Jair Bolsonaro, the president of Brazil, has come out in public to support hundreds of people defending military rule and protesting against stay-at-home orders issued by state governors to slow the spread of the new coronavirus.
The crowd of about 600 people gathered in front of the army’s headquarters in the capital, Brasilia, on Sunday, Brazil’s armed forces day.
Protesters, many of whom were not wearing masks, called on the military to intervene in the handling of the coronavirus pandemic and demanded the closure of the Supreme Court and Congress.
Some held up posters declaring “Military intervention with Bolsonaro”.
“I am here because I believe in you. You are here because you believe in Brazil. We don’t want to negotiate anything; what we want is action for Brazil,” said Bolsonaro, a former army captain who has expressed nostalgia for the country’s 1964-1985 dictatorship.
Since being sworn in on January 1, 2019, Bolsonaro has asked the defence ministry to organise commemorations of the two-decade-long military dictatorship, paid tribute to General Alfredo Stroessner, the military strongman in neighbouring Paraguay, and backed changes in school history curricula that would revise the way children view the 1964 military coup.
During his address, which was interspersed with fits of coughing, Bolsonaro made no response to the crowd’s call for military intervention or the demand to close Congress.
“You must fight for your country. Count on your president to do what is necessary so that we can guarantee democracy and what is most dear to us, our freedom,” he said.
But for some, Bolsonaro crossed a line on Sunday.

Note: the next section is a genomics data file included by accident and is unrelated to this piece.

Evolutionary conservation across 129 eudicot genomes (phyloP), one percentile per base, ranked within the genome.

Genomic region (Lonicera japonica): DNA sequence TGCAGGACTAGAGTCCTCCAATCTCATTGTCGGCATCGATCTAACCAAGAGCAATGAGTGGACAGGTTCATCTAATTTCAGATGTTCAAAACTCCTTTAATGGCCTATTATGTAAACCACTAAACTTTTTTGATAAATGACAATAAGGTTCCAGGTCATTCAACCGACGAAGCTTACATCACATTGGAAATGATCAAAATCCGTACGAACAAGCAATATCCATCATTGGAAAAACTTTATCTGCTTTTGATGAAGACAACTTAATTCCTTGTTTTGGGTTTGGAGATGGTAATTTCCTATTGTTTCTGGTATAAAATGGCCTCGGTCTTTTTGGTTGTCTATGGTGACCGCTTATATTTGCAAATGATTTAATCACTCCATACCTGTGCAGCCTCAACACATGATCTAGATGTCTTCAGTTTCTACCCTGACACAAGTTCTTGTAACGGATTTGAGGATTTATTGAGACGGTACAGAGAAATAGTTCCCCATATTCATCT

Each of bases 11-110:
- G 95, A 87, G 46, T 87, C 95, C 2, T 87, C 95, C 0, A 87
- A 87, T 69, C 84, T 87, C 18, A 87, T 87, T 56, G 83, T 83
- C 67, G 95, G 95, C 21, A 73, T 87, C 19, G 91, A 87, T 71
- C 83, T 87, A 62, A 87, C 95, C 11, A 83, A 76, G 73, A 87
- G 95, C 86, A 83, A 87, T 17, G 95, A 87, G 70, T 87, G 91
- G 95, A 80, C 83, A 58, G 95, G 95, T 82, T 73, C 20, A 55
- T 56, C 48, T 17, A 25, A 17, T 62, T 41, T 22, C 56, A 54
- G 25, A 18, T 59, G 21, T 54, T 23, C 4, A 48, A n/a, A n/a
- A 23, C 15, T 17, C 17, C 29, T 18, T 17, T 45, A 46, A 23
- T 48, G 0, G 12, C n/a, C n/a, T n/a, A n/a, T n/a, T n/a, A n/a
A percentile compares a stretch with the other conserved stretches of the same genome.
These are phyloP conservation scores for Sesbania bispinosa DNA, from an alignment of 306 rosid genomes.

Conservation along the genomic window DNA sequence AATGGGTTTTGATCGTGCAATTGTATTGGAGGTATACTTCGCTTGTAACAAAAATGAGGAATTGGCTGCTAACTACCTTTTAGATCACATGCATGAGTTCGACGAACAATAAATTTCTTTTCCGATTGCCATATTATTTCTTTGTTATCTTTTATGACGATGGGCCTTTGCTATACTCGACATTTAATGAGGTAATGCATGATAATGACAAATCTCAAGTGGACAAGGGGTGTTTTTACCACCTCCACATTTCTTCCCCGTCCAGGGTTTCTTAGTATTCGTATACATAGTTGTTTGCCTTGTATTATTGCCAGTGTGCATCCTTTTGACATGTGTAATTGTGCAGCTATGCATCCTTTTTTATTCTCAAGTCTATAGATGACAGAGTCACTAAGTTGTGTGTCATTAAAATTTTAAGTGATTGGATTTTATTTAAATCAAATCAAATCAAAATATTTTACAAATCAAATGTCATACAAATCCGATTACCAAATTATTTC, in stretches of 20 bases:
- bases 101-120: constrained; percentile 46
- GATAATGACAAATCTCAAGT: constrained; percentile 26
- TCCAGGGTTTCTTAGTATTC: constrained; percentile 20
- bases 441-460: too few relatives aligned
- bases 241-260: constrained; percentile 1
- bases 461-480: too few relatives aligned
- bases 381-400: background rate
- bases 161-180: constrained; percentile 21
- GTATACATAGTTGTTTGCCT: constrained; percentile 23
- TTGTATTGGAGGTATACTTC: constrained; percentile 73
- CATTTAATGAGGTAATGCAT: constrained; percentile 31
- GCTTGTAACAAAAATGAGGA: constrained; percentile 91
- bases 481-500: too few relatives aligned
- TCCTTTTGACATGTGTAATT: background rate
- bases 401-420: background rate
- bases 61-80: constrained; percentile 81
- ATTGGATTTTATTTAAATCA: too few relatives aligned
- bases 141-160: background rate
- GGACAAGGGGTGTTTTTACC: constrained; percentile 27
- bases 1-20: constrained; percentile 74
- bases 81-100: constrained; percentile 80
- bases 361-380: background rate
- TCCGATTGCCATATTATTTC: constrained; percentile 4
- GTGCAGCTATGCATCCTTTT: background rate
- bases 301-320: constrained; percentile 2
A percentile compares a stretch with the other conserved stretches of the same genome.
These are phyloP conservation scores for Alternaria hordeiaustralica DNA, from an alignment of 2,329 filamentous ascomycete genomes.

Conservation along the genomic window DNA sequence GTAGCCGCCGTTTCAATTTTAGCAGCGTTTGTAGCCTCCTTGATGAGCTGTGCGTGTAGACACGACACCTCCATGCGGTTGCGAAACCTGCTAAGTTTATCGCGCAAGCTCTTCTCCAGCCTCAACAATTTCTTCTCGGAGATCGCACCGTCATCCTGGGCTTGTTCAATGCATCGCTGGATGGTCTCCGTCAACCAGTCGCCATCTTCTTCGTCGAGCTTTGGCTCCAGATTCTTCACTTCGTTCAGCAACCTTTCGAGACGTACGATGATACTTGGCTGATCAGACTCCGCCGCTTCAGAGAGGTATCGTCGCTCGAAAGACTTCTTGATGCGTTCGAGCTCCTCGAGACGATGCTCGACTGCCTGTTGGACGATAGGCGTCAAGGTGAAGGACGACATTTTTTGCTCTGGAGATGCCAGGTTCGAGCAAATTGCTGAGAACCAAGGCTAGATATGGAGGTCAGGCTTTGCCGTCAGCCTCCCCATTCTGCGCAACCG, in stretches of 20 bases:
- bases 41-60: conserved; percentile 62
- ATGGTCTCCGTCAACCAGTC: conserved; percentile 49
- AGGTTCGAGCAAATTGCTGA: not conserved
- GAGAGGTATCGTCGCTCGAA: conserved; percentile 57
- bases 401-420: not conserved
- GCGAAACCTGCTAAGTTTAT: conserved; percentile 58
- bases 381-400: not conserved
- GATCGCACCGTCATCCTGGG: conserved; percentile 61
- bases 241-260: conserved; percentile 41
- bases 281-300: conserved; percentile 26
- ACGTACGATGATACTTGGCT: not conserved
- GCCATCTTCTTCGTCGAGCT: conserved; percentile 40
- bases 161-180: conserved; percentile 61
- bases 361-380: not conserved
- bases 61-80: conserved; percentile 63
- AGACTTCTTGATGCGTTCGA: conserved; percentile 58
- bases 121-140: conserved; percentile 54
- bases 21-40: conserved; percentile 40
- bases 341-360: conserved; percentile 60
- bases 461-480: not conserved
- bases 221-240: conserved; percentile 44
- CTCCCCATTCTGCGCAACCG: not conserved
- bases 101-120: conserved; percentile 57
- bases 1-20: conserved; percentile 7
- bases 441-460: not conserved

“The president of the republic crossed the Rubicon,” wrote Felipe Santa Cruz, president of the Brazilian Bar Association, on his official Twitter account.
“Time for Democrats to unite, to overcome difficulties and disagreements, in the name of a greater good called FREEDOM!”
Supreme Court Justice Luis Roberto Barroso focused his criticism on the protesters.
“It is frightening to see demonstrations for the return of the military regime, after 30 years of democracy,” he wrote on Twitter.
Many Brazilians were also angered at Bolsonaro’s defiance of the stay-at-home measures introduced by several state governors.
Bolsonaro has stepped up public appearances in recent weeks, meeting supporters, protesters, passersby or business owners, in defiance of social distancing measures advised by the World Health Organization and Brazil’s health ministry.
The president has been a fierce critic of the states’ stay-at-home measures, arguing that the economic harm could be more damaging than the illness. On Friday, he sacked his health minister, Luiz Henrique Mandetta, who had been promoting isolation measures.
Brazil has the highest number of confirmed coronavirus cases in Latin America – more than 38,000 – and at least 2,400 deaths. The number remains relatively low in relation to the country’s population of 211 million, but the outbreak is not expected to peak until May.
Small protests denouncing the pandemic restrictions also took place on Saturday, with demonstrators in trucks, cars and motorcycles honking their horns in the streets of Rio de Janeiro, Sao Paulo and Brasilia, calling for governors to resign over the lockdown measures.
However, a majority of Brazilians approve the government’s confinement regulations despite its impact on the economy, according to a poll published on Saturday.